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Home Centennial College Blog 2017 November 29 Four ways to keep you (and your stuff) safe on campus

Four ways to keep you (and your stuff) safe on campus

Photo of unattended belongings (tablet, cash and backpack

With all that goes on in the world, should be thought of as a safe refuge, where you can study and grow in peace. At Centennial College, we have plenty of resources to keep students feeling secure. Combine that with some general awareness on your part, and you’ll be able to stop worrying and get on with your school life. Here’s what you need to be familiar with, and a few easy steps you can do to make sure you (and your stuff) stays safe.

1. Download Centennial’s Campus Safety App, and stay connected to security

Available as a free download on Google Play, the App store, and BlackBerry World, the Campus Safety App can instantly connect you to any resources you need. With only a few taps, you can place a call, send an email, or even send a photograph, or be instantly connected to the Counselling Centre, the Centre for Students with Disabilities, the Student Relations office, and emergency crisis numbers from outside the school.

The app can also give you valuable information about safety on campus, safety online, personal safety information, public transit and other tips. In addition, the app has the ability to turn your phone into a flashlight, and contains a personal safety alarm to blare noise when it’s needed. Did we mention it’s free? If you’re a student here, there’s no reason not to grab it.

2. Keep your stuff safe by keeping it on you, locked up, or at home

Most thefts are just crimes of opportunity, and aside from simply being aware, there are a few other things you can do to keep your laptop, phone, and wallet safe. Don’t ask other people to “watch your stuff” while you leave for a few moments. In fact, if you have to slip away for a moment, just take your things with you. Losing a laptop, or a wallet, or phone isn’t worth the time you’d save from not packing them up.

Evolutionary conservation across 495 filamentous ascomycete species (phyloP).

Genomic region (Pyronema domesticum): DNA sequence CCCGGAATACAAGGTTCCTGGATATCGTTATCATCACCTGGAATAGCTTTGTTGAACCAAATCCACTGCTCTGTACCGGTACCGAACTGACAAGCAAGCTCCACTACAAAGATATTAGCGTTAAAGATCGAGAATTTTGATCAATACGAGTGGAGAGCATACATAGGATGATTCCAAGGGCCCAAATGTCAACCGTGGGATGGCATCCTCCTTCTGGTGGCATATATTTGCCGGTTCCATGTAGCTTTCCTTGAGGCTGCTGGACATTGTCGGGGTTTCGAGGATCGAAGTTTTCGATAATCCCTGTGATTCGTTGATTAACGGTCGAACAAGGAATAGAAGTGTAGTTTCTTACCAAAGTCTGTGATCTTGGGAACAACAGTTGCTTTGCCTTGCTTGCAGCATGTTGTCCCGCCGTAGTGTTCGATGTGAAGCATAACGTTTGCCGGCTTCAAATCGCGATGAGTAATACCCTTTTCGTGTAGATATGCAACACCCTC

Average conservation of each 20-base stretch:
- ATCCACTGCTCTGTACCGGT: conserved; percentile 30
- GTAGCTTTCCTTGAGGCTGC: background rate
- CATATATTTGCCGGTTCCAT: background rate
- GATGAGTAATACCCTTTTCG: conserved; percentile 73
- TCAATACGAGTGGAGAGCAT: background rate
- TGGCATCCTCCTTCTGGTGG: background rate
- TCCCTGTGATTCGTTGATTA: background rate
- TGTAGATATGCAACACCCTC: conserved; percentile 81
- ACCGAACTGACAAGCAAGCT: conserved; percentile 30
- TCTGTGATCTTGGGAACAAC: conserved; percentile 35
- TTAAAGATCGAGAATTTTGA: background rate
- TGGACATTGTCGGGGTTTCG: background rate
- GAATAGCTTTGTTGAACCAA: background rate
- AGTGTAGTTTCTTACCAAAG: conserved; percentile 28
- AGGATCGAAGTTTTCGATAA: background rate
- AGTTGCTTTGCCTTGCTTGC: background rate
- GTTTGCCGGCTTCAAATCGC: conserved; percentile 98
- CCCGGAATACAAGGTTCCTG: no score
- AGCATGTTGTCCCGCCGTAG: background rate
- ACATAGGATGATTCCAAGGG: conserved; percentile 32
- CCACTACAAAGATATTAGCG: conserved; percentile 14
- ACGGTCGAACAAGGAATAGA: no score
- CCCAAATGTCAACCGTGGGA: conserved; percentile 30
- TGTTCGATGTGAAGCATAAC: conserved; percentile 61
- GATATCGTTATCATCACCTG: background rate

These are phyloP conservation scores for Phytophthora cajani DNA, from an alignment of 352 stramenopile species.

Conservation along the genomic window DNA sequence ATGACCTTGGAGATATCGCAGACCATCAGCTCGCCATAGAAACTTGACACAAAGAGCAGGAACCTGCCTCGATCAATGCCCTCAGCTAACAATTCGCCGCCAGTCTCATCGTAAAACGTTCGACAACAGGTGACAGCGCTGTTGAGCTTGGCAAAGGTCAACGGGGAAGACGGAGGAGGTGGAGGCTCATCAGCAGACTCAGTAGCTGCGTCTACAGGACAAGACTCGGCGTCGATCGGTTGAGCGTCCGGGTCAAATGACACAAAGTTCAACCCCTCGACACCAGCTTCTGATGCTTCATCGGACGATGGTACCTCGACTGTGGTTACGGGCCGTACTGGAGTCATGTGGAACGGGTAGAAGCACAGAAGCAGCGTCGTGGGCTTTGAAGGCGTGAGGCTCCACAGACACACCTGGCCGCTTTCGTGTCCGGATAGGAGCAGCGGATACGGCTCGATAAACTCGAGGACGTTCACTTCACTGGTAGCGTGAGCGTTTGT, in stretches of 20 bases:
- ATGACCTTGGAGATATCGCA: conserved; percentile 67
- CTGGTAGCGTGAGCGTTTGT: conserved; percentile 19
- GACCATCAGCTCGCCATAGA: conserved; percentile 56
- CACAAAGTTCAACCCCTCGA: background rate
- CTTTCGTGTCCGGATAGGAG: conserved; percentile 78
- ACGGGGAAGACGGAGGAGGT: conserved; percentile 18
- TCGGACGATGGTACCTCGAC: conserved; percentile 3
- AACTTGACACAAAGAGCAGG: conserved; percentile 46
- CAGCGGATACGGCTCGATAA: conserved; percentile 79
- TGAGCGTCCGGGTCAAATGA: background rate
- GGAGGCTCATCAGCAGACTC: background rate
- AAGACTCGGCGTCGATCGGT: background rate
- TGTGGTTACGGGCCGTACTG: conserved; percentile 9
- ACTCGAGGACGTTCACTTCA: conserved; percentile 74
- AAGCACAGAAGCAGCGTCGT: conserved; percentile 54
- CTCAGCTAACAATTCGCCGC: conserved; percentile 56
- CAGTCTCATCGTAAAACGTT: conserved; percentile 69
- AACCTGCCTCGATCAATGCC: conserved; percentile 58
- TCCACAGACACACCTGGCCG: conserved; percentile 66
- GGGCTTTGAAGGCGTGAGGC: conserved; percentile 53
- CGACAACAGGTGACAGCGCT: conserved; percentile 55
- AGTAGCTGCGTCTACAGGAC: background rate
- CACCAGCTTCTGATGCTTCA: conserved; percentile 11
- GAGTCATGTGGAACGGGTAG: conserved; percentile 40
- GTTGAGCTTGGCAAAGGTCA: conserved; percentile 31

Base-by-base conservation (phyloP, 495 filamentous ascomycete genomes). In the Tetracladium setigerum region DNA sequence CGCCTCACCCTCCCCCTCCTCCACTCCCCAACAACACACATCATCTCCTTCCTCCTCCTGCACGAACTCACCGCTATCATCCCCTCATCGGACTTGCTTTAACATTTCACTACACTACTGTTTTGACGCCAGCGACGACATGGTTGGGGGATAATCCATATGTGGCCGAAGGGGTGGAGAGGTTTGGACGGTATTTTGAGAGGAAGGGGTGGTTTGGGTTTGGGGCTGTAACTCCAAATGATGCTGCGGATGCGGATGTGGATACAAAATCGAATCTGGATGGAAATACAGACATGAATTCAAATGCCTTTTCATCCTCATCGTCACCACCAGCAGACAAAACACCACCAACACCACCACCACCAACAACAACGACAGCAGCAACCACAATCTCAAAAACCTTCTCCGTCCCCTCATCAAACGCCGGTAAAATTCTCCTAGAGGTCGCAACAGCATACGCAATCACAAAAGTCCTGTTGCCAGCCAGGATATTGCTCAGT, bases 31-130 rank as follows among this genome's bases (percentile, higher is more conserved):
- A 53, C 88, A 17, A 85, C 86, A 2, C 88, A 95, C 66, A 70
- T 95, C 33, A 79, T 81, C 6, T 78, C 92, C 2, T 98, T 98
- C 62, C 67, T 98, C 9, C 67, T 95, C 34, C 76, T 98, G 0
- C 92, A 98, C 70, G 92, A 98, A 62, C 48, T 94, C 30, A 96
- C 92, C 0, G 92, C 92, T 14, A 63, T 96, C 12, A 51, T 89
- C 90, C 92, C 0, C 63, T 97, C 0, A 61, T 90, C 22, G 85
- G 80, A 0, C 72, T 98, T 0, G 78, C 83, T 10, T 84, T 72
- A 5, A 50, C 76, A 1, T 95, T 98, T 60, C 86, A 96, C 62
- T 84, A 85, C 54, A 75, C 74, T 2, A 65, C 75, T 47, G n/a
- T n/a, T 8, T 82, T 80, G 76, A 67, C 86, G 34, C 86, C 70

An easy way to protect your laptop and phone is to mark them up with stickers, or engraving, or anything else that’ll make them unique. It makes them less likely to be stolen. Another way is to just leave them at home, or in your dorm, or in a locker. If you don’t need them, keep them somewhere safe. Speaking of somewhere safe, it’s a good investment to rent a locker to keep your valuables in when you’re at school, and buy a safe to keep your valuables in if you’re on residence.

3. Pay attention to your cash

There’s a good chance that college is your first time managing your own money. Keep tabs on it, and that doesn’t just mean making sure you don’t leave spare bills lying around. With identity theft on the rise, it’s important to check your bank account regularly. If you notice transactions you didn’t do, then you may have been subject to identity theft, and the worst thing you can do is let it sit, when you should really contact your bank immediately. As for how to make sure identity theft doesn’t happen, see this list of cyber-security tips.

4. Don’t be afraid to use our resources

Campus Security is here to help, and have more to offer than just their (very useful) app. First of all, they’re easy to contact outside of the app. On your phone, you can call 416-289-5000, ext. 5240 for general inquiries. If it’s an emergency, call 416-439-4357 (HELP), which is a free call from both your cell or a payphone. You can also dial 2020 on any internal college phone. At the same time, we have yellow emergency phones located around campus, which directly link to Security, without the need to even remember a number. If you’ve spent any time around one of Centennial College’s campuses at night, you’ve probably noticed those glowing blue poles in the parking lot. That’s how the college marks those phones

Concerned about leaving campus late at night? Our Walk Safe programs can get someone from Security to travel with you. The service is available for free 24/7 and can be instantly accessed by going to each campus’s Security office, or calling that helpline.

by Anthony Geremia